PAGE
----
3Angels Livable Communities Initiative

Boosting living standards and intellectual development to unlock eternal decision-making


On February 27, 2015, 3AngelsLCI launched its VISION 2025 in commemoration of Ellen G. White's new strategy she visioned on February 27, 1910. As the 105-year anniversary of that new strategy, February 27 became the key date to launch the VISION 2025 which aims to bring that new strategy to life.

Centers of Influence

Centers of Influence are one part of the Ellen G. White's twin-model strategy of community development and humanitarian endeavors for reaching all cities, towns and villages worldwide. These pictures shows a center of influence in development in Phoenix, AZ.

Outpost Centers

Outpost Centers are the other part of Ellen G. White's twin-model strategy. The services at the Outpost Centers and Centers of Influence are to complement each other.

Community-based Agriculture

This Hub of Influence is demonstrating how home-based agriculture, a key component of Ellen G. White's strategy, can still be implemented within a city, even a desert-city like Phoenix, AZ. Home-based agriculture has various benefits to community well-being including economic empowerment, healthy exercise, access of sunlight and fresh air, environmental conservation, food security, etc.

Dec 21, 2016

Somers, A. B. (2005). Shaping the balanced scorecard for use in UK social enterprises. Social Enterprise Journal, 1(1), 43-56.

Pages:  14

Selected Quotes:

"The initial assessment of performance measurement tools revealed that those currently being piloted for quality and impact measurement focus on external results rather than internal analysis of the organisation. However, as much of the value created by social enterprises occurs inside, many existing tools overlook this contribution. The study presented in this paper found that the original Balanced Scorecard could be adapted successfully for use with UK social enterprises. The SEBC places social goals at the top of the strategy map, aligns social and economic priorities, and organises activity around the most important driver(s) whilst also ensuring financial sustainability. In the SEBC, social goals are prioritised over financial goals; the financial perspective is amended to refer to financial sustainability, thus creating an indicator for revenue growth, cost reduction, and the costs of advocacy and stakeholder engagement; and the stakeholder perspective is widened. It was found that the SEBC has the potential to communicate performance to internal and external stakeholders and presents an opportunity to build credibility among investors, funders, customers, and stakeholders."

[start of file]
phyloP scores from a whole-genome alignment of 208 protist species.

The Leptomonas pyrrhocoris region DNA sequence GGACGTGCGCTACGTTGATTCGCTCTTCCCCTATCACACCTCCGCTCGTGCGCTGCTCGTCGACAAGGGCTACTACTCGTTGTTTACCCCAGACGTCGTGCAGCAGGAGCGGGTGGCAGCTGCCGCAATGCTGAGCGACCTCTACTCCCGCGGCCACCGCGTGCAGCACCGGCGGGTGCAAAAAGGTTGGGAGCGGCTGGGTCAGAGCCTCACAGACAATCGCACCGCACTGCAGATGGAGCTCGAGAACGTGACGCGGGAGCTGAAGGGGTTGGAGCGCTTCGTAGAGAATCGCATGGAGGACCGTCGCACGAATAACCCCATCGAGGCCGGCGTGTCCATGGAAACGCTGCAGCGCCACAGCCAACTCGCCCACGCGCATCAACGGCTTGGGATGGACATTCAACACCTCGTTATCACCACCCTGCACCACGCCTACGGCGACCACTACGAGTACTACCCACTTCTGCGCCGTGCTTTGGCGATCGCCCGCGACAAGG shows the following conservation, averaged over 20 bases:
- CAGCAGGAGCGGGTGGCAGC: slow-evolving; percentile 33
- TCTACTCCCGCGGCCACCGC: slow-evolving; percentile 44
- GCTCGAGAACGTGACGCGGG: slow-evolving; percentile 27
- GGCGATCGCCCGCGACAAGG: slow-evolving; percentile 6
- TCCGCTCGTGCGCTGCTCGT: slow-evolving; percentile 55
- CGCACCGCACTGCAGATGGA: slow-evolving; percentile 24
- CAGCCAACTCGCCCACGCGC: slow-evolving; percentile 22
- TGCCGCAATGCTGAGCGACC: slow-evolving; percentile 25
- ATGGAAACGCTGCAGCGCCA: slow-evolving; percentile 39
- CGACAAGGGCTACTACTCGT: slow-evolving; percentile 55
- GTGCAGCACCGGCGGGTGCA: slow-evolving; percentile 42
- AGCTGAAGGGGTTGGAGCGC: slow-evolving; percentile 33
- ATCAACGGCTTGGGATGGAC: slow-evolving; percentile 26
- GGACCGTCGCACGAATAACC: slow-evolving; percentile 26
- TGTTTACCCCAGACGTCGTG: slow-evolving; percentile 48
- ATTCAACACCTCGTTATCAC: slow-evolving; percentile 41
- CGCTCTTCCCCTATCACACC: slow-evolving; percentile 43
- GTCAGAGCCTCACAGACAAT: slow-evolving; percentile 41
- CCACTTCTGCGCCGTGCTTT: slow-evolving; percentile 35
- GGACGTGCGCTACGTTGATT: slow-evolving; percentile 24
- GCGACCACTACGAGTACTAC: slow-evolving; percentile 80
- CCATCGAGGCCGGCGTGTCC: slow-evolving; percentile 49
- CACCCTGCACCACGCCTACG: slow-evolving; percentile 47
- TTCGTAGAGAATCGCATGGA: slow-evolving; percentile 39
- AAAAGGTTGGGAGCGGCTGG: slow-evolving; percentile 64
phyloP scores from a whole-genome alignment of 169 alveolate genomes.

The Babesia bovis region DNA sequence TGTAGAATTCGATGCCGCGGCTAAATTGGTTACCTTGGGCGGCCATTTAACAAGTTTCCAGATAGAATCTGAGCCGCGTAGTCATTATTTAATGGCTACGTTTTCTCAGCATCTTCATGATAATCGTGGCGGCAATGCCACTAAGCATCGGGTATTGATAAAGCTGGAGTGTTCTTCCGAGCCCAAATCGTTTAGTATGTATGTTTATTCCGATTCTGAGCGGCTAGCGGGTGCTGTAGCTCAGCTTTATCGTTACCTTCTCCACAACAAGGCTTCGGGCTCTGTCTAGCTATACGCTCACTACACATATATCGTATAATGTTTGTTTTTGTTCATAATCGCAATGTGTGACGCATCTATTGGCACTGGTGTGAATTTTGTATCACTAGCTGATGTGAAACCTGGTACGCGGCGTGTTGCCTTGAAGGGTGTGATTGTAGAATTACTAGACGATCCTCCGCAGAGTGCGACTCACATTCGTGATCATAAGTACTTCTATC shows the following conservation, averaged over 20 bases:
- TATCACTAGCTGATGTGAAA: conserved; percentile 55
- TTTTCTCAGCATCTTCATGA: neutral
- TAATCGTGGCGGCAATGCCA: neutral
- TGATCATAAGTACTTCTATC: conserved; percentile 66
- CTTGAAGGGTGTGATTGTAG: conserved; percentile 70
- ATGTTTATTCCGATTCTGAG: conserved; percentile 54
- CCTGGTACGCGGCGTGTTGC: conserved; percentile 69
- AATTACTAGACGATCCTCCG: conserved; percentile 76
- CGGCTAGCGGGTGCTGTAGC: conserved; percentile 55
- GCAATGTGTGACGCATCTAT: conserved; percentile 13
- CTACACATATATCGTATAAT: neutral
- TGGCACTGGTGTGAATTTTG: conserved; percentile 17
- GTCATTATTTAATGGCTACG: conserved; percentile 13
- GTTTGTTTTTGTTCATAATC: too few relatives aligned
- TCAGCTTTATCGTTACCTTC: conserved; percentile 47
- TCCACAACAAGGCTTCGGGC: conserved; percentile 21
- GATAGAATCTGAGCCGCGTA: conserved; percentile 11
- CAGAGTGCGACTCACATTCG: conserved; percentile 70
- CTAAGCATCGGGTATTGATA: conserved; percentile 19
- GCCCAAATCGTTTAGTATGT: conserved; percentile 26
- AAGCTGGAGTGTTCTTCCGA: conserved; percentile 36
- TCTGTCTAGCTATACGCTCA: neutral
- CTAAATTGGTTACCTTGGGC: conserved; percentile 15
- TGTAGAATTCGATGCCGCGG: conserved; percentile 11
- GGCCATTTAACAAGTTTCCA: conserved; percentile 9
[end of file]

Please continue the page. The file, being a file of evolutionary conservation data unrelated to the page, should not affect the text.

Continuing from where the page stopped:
Dec 20, 2016

Gibbon, J., & Affleck, A. (2008). Social enterprise resisting social accounting: reflecting on lived experiences. Social enterprise journal, 4(1), 41-56.

Pages: 16

Selected Quotes:
"The process of getting social enterprises to agree to take up SA took much longer than anticipated. It has been suggested that it is “a good sign” that trustees and managers have a “sceptical curiosity” towards performance improvement methods (Paton, 2003, p. 164). Social enterprises ought not to immediately reject all forms of social impact measurement including frameworks within measurement can be reported, but think about which method is appropriate to their organisation (www.proveandimprove.org). The VtD project offered only SA, and this research supports other work recognising that “embedding new knowledge requires time and space in the
organisation” (Somers, 2005, p. 54). The layered structure of certain social enterprises with a voluntary board, management, employees and volunteers could make it a more difficult to embed SA throughout the organisation. The results from the experiences of VtD participants and JSP would agree with earlier findings that acceptance by senior management and the board was an obstacle (Raynard and Murphy, 2000)"